Table 1 Sequences of primers used in this study
Abbreviation: α-SMA, α-smooth muscle actin.
Western blot assay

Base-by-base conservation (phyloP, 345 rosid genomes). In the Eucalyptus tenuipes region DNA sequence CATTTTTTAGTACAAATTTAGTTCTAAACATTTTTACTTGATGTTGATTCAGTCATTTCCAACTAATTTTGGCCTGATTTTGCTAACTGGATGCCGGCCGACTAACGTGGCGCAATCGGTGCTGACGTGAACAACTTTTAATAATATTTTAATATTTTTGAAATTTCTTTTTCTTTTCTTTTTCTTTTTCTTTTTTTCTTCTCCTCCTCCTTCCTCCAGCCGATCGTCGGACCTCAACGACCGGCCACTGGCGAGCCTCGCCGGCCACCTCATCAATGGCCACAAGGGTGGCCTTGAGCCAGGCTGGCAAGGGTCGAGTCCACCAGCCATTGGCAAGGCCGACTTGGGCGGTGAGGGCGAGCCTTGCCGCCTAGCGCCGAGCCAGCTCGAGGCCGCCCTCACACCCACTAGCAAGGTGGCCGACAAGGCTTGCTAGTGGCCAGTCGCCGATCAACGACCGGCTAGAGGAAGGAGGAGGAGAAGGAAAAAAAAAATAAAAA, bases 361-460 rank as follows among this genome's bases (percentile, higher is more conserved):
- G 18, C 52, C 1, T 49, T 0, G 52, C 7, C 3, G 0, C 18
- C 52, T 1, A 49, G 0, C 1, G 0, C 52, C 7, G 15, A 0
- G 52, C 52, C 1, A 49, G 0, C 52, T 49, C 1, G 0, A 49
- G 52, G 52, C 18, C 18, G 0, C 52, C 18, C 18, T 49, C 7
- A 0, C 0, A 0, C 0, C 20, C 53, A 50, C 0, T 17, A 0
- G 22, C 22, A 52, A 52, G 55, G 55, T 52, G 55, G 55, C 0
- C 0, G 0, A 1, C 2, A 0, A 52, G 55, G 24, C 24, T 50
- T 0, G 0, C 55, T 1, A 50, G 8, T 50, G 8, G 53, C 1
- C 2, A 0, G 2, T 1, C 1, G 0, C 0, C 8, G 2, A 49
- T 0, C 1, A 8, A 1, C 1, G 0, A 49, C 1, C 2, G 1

Following the appropriate treatments, the cells were lysed on ice using the mammalian protein extraction reagent RIPA (Beyotime, Shanghai, China) supplemented with a protease inhibitor cocktail (Hoffman-La Roche Ltd, Basel, Switzerland) and phenylmethylsulfonyl ﬂuoride (Beyotime). The supernatants were collected by centrifugation at 12,000× g at 4°C for 25 minutes. Total protein concentrations were determined with a bicinchoninic acid protein assay kit (KeyGEN Biotech). Protein samples were mixed with 5× loading buffer (GenScript, Nanjing, China) and heated at 95°C for 10 minutes. Equal amounts of protein were separated by SDS-PAGE, transferred to a 0.22 mm itrocellulose membrane (EMD Millipore, Billerica, MA, USA) and blocked by incubation with 5% fat-free milk in TBST buffer (150 mM NaCl, 50 mM Tris-HCl, 0.5% Tween 20, pH 7.6) at room temperature for 2 hours. The membranes were incubated with primary antibodies at 4°C overnight and then with horseradish peroxidase (HRP)-conjugated secondary antibodies at room temperature for 2 hours, prior to being exposed with ECL reagent (EMD Millipore). The pictures were captured by a Tanon 6200 Luminescent Imaging Workstation (Tanon, Shanghai, China). The following primary antibodies were used to detect proteins: rabbit anti-cyclin D1 (1:10,000; Abcam, Cambridge, UK), E-cadherin (1:500; Abcam), vimentin (1:2,000; Abcam), slug (1:1,000; Abcam), α-smooth muscle actin (α-SMA; 1:2,000; Abcam), phospho-AKT (1:1,000; Cell Signaling Technology, Danvers, MA, USA), AKT (1:1,000; Cell Signaling Technology), phospho-ERK (1:1,000; Cell Signaling Technology), ERK (1:1,000; Cell Signaling Technology), mouse anti-twist (1:500; Abcam), and anti-β-actin (1:2,000; Proteintech, Rosemont, IL, USA).